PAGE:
Indian thought knows basically two ways to justify the validity of the Sacred Texts: the Nyāya and the Mīmāṃsā one.
In synthesis, Mīmāṃsā authors argue in favour of the validity of the Veda due to the fact that it is the only instrument of knowledge through which one can know dharma. Mīmāṃsakas divide in fact what can be known into two precincts, on the one hand common experience, which encompasses what can be known through sense-perception and the other instruments of knowledge (inference, analogy and cogent evidence, to which Bhāṭṭa Mīmāṃsā authors only add absence), which ultimately depend on perceptual data. On the other hand there is dharma, which cannot be known through sense-perception and for which, therefore, the Veda is the only instrument of knowledge. Mīmāṃsā authors also claim that all cognitions, qua cognitions, are in themselves valid, unless and until a subsequent cognition invalidates them. However, since the Veda cannot be invalidated by data of different origin, given that it is the only instrument of knowledge regarding dharma, it remains valid.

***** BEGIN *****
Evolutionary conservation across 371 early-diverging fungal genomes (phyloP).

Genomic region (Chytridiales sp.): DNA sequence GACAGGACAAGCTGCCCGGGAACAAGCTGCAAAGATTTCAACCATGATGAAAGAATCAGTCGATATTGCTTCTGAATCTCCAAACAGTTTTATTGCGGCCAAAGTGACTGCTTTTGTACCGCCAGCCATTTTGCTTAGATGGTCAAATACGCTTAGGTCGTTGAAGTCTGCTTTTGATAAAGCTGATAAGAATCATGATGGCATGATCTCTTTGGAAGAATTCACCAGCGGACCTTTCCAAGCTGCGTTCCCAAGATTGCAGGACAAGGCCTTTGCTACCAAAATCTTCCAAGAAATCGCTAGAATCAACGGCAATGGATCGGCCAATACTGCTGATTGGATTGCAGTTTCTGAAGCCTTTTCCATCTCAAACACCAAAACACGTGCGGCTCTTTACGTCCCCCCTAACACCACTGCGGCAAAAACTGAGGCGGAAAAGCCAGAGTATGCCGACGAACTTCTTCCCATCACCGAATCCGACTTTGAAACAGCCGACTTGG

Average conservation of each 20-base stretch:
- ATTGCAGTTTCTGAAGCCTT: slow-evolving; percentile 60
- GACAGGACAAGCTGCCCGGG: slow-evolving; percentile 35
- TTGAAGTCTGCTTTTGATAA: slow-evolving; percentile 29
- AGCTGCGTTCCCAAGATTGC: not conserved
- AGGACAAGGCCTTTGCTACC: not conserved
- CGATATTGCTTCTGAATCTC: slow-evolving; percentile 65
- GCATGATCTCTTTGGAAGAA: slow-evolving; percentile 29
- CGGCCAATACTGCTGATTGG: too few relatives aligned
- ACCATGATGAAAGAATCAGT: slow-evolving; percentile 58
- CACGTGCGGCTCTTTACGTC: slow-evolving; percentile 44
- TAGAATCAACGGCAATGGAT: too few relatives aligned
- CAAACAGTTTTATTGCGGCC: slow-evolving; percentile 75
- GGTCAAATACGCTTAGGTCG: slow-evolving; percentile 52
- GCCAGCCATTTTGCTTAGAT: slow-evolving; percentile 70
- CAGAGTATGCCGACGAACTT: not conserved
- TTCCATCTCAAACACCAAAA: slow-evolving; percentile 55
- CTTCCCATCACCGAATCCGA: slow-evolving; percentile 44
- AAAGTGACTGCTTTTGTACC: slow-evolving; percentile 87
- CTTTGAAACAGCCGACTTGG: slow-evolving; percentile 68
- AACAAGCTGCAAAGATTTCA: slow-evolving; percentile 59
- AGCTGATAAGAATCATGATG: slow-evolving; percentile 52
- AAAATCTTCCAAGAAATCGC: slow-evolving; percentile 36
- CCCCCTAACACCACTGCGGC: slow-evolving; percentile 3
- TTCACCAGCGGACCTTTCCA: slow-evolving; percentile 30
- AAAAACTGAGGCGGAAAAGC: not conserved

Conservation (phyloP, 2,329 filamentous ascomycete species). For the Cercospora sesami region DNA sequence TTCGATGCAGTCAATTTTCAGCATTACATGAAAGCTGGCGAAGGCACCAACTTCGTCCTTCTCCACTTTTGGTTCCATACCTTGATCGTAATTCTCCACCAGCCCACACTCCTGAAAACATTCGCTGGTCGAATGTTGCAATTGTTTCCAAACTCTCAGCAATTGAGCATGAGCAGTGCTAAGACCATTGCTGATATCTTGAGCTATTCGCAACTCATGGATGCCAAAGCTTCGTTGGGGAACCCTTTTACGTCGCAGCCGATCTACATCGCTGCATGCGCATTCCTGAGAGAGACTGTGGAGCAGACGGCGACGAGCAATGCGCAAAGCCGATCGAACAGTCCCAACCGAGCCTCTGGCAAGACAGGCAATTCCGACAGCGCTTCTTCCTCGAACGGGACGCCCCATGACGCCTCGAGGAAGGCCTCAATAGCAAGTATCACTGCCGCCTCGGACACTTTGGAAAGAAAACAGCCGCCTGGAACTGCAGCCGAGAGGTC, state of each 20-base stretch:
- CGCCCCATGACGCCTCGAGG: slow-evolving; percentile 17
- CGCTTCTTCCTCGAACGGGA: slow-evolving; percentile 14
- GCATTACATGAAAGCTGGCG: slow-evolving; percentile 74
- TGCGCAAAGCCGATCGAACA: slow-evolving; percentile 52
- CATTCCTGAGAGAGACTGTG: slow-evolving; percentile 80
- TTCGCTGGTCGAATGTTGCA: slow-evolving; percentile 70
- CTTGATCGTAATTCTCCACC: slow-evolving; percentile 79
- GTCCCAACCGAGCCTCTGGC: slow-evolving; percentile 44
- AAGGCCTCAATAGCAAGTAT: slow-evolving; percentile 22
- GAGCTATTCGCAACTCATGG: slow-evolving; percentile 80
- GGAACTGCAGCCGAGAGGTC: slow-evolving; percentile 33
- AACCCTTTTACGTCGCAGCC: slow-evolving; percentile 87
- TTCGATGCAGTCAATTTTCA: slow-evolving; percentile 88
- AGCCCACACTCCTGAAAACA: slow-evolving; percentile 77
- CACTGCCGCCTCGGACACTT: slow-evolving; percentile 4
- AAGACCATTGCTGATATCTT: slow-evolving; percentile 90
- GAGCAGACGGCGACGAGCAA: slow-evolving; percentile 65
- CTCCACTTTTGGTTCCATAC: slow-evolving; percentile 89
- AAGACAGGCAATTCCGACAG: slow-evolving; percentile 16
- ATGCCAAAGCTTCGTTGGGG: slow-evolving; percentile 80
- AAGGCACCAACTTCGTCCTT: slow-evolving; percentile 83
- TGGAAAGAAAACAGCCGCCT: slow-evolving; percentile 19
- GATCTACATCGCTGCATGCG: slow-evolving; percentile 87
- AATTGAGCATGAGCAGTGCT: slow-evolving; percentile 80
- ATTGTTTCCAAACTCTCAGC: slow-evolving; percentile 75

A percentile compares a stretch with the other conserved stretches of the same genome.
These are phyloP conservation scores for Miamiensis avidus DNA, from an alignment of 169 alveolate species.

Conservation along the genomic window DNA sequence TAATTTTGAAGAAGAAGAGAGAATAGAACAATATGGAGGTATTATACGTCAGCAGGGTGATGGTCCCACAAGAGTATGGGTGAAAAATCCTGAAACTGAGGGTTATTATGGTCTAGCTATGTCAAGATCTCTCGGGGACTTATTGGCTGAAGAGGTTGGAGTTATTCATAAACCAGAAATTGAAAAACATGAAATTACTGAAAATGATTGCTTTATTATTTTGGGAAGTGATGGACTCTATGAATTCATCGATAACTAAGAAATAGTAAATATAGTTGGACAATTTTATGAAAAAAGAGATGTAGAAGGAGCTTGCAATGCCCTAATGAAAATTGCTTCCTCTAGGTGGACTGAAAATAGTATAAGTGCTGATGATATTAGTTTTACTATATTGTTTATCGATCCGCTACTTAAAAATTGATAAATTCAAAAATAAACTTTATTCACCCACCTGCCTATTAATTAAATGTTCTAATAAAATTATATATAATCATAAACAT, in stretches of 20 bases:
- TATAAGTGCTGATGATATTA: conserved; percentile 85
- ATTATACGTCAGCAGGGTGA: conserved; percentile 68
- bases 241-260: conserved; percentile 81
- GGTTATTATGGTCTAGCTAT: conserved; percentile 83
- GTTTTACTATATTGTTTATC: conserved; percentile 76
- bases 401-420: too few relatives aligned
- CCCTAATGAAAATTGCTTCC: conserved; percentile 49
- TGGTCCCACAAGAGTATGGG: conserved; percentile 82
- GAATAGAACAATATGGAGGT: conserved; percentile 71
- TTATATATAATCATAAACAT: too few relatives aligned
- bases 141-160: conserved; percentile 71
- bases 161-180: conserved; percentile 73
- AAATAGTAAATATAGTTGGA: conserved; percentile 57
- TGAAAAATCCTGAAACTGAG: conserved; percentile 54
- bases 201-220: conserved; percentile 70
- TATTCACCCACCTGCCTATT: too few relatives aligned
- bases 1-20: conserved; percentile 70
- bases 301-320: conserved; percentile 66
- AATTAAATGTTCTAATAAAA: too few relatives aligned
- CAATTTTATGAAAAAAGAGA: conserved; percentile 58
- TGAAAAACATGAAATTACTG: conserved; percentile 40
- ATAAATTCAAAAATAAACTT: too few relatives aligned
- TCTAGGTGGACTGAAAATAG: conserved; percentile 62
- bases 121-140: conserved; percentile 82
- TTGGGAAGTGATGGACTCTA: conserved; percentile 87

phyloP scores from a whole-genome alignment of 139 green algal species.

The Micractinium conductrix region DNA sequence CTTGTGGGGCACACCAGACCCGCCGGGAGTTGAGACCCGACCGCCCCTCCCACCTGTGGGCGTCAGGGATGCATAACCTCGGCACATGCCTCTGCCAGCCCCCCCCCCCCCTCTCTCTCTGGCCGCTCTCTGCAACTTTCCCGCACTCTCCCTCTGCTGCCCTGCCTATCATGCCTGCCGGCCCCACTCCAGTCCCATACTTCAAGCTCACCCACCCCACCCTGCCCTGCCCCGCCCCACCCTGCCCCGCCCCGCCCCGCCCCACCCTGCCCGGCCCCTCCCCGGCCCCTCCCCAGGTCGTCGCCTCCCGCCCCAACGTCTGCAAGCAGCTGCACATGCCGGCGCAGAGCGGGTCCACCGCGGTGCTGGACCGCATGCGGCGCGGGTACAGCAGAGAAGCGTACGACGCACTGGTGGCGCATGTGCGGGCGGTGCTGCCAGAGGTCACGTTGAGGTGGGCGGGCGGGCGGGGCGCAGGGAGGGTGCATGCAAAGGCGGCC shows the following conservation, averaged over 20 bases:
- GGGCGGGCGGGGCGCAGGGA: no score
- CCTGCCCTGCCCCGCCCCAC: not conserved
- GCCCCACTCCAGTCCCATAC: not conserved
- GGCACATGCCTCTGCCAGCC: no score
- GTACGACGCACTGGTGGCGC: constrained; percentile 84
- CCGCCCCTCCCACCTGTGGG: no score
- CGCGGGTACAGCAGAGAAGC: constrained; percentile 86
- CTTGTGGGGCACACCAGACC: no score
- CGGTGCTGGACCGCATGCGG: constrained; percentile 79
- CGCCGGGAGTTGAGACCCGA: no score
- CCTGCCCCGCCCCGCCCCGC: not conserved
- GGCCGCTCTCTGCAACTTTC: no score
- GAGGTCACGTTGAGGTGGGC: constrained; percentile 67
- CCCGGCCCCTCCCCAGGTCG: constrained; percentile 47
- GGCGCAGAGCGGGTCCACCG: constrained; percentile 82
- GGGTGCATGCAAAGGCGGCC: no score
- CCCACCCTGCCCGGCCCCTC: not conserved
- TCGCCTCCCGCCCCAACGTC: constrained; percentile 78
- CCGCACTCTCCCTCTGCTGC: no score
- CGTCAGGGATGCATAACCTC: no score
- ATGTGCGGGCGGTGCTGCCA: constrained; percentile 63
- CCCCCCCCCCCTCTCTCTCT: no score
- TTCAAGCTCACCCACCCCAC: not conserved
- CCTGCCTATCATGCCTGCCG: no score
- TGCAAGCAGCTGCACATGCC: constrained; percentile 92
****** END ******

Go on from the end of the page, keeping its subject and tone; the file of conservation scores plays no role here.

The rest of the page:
Consequently, Mīmāṃsā authors need to demonstrate that dharma is really unattainable by other instruments of knowledge.
Bhāṭṭa Mīmāṃsā authors say that the dharma cannot be known through other instruments of knowledge because it is future and sense-perception only grasps present items (see ŚV codanā 115, translated in Kataoka 2011). The Prābhākara Mīmāṃsā solution is that the dharma is trikālānavacchinna 'not delimited by the three times'. This means that the dharma does not belong to the usual temporality, which is the characteristic of common experience. It rather belongs to a different dimension, that of what has to be done, which cannot be seized by the usual instruments of knowledge, which only grasp what is present, or grasped what was present and is now past, or will grasp what will be present.
Did Prābhākaras 'anticipate' modal logic?
On the distinction of precincts of application, so that perception cannot seize dharma, see this post.
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